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This originally appeared on KeriAnn Wells' Open Salon blog.
The United States is teeming for tax reform. Obama speaks eloquently of the rich “paying their fair share” while Republicans pledge never to raise taxes. Warren Buffett is taxed less than his receptionist. Occupiers rally for the 99 percent, while Tea Partyers rally behind 9-9-9.
Meanwhile, 25 of the Forbes top 100 companies paid their CEOs more than they paid Uncle Sam in 2010. Some of the big names are GE, Prudential and Verizon, all of which paid their CEOs well over $10 million, but paid no income tax whatsoever.
That’s right, they paid nothing. This is especially strange since the U.S. recently surpassed Japan as the country with the highest corporate tax rate. weighing in at 35 percent.
But the rate doesn’t tell the whole story. Current rules for multinational corporations (MNCs) allow companies to defer income earned in other countries, effectively paying no taxes at all until the money is returned to the U.S. or “repatriated.” Companies can defer income indefinitely, and are currently salivating at the prospect of a tax holiday that would allow repatriation at a meager 5.25 percent. In the last holiday of 2004. higher corporate margins did not lead to more jobs.
Beyond deferrals, MNCs also can deduct taxes paid to
foreign governments from their U.S. tax burden, and can even offset credits earned in high-tax countries onto income earned in low-tax countries.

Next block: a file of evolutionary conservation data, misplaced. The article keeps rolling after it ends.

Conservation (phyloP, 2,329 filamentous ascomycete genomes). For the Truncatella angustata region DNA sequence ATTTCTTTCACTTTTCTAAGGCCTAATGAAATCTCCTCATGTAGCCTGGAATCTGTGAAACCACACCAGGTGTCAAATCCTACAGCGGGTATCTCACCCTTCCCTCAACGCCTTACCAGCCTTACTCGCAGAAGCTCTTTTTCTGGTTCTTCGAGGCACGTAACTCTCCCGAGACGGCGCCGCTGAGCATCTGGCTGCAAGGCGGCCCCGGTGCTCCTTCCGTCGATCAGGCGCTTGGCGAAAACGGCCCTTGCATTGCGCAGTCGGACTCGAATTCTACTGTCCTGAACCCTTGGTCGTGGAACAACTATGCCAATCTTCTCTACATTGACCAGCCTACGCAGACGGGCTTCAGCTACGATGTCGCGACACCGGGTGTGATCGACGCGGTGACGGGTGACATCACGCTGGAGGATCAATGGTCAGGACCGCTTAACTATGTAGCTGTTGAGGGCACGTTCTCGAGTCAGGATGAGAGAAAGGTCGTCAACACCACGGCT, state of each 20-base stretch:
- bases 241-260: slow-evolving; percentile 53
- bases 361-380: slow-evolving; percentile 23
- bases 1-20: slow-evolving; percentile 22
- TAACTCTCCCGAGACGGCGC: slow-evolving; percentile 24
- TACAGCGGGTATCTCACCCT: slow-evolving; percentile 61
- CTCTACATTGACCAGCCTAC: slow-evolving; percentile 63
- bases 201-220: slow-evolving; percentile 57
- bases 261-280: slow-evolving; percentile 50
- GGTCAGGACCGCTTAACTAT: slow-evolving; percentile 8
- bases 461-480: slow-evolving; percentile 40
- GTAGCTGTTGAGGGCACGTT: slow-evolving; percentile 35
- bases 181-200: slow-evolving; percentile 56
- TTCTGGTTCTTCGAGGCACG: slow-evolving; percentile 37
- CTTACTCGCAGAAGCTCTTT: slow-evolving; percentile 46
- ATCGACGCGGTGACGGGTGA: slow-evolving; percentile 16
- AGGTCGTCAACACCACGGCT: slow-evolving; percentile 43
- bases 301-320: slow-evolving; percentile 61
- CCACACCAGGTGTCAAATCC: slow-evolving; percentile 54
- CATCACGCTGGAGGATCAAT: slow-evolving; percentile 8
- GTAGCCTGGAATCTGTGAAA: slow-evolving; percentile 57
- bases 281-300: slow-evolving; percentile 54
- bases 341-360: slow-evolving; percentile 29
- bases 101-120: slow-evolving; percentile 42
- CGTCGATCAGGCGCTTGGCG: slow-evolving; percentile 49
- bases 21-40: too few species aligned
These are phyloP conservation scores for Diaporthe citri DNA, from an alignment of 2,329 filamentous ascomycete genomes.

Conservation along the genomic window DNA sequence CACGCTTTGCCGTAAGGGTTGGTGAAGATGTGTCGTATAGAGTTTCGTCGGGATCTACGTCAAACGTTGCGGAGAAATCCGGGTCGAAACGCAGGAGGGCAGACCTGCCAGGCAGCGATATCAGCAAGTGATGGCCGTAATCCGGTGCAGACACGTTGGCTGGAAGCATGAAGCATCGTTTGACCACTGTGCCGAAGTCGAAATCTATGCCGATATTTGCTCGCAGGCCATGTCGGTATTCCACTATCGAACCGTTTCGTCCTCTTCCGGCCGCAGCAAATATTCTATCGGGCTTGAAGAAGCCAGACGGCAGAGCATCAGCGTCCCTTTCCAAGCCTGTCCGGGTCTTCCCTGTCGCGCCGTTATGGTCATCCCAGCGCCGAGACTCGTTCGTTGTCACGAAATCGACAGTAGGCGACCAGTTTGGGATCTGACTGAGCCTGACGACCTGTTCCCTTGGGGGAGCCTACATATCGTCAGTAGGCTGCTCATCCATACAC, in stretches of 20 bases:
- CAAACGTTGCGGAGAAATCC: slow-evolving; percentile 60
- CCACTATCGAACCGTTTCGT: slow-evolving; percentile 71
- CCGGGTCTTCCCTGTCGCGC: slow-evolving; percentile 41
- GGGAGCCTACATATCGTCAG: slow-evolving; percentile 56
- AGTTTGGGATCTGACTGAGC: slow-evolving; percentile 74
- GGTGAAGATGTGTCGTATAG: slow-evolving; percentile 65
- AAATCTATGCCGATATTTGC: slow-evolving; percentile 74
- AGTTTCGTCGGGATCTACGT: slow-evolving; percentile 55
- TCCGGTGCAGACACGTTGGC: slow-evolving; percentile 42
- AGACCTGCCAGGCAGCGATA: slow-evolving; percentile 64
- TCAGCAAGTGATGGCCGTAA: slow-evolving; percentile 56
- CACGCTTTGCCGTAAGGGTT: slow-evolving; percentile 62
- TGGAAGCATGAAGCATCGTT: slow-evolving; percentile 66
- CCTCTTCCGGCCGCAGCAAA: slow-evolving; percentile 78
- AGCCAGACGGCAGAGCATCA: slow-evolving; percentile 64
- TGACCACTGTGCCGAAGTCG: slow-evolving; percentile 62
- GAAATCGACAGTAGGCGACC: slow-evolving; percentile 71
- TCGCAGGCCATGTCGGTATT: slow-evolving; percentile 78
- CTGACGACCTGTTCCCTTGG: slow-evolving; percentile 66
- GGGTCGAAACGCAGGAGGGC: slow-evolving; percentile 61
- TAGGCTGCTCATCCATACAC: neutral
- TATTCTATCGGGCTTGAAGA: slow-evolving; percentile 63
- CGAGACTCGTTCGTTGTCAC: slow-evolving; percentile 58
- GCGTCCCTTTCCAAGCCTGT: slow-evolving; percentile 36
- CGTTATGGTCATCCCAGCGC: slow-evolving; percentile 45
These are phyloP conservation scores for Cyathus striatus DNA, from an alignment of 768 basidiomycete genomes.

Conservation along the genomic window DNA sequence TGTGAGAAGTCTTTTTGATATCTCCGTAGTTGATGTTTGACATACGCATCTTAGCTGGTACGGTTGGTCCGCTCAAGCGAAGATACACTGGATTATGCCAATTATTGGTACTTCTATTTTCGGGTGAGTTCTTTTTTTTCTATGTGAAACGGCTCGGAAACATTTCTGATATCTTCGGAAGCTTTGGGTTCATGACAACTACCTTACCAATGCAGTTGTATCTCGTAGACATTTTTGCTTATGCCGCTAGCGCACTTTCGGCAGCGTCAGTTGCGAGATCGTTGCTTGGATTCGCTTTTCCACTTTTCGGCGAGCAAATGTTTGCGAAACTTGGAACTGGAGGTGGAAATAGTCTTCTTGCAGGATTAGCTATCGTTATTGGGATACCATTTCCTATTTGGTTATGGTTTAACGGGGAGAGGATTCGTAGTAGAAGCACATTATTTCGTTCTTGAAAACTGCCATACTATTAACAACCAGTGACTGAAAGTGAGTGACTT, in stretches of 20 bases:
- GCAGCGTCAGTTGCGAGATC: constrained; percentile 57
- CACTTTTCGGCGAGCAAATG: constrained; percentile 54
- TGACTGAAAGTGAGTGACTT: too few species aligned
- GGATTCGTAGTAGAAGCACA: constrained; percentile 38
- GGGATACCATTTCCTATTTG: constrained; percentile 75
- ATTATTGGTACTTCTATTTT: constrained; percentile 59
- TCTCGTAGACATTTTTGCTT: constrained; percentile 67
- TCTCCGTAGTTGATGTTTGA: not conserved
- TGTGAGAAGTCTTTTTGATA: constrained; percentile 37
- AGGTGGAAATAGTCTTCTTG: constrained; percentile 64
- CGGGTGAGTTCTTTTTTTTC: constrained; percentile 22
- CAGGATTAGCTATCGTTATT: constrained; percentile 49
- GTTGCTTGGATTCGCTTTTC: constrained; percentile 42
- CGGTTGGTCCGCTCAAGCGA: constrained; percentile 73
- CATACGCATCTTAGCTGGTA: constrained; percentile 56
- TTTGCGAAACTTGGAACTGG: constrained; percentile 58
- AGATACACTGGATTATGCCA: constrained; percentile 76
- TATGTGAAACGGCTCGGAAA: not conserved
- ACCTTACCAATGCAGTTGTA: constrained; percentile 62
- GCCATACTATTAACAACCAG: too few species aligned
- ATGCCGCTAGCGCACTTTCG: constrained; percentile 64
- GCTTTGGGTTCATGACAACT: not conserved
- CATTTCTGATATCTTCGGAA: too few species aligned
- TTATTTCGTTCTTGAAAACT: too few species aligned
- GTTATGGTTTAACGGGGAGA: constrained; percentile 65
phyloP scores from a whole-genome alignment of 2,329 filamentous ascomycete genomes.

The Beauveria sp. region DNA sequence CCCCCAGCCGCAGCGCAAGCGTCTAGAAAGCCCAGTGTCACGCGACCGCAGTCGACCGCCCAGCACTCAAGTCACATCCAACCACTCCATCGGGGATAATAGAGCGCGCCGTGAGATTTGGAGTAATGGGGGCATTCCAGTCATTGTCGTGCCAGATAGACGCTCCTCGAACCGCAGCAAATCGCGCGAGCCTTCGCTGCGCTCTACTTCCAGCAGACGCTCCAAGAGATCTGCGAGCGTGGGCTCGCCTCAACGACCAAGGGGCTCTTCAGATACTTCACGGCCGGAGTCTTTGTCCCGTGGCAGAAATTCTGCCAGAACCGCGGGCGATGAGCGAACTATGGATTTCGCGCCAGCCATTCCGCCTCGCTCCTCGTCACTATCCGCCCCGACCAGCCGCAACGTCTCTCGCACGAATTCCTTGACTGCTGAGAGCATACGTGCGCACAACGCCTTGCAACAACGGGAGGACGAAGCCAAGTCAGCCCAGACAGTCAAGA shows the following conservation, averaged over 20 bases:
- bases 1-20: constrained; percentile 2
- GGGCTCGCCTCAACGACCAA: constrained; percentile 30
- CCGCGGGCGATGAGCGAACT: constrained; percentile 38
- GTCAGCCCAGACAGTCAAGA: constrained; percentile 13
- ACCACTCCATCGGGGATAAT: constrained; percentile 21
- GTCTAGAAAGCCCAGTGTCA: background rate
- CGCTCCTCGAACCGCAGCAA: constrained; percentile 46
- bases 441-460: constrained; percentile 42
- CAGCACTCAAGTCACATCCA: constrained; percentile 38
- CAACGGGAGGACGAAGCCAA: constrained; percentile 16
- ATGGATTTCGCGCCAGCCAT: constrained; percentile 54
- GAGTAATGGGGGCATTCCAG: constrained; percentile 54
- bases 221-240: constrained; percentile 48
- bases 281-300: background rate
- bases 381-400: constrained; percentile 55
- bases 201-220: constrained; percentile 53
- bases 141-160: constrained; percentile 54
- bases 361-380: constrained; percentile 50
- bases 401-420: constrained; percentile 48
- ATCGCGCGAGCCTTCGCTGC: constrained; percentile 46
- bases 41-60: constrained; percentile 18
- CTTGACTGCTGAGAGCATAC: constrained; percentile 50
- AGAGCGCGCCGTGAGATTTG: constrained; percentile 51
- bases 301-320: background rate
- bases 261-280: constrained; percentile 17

These complex tax provisions are easy for some firms to exploit, especially if they have lots of tax attorneys. Last year, Bloomberg exposed Google’s fancy tax-avoidance technique known as the “Double Irish” and the “Dutch Sandwich.” (No, it is not a fun game of jump-rope.) While selling America’s intellectual property rights to overseas subsidiaries, Google aligned loopholes in four countries’ tax codes, ultimately reducing its total tax burden to 2.4 percent. In fairness, Google’s CEO made a measly $313,219 .
This tendency of MNCs to find complementary loopholes among countries harkens back to the pre-globalization era, when multistate companies would shift operations to the lowest-tax states. The race to the bottom of tax revenues was relieved when states pooled their collective bargaining power to create more consistent tax rules.
To end the race to the bottom, states adopted a new approach to taxation. Known as formulary apportionment (FA). companies divide their total tax burden among host states based on the percentage of sales (and sometimes payroll and property) located in each state, rather than on the elusive headquarters’ location. The apportionment approach increases simplicity (which businesses love) and increases tax revenue (which governments love.) That’s what we call a win-win.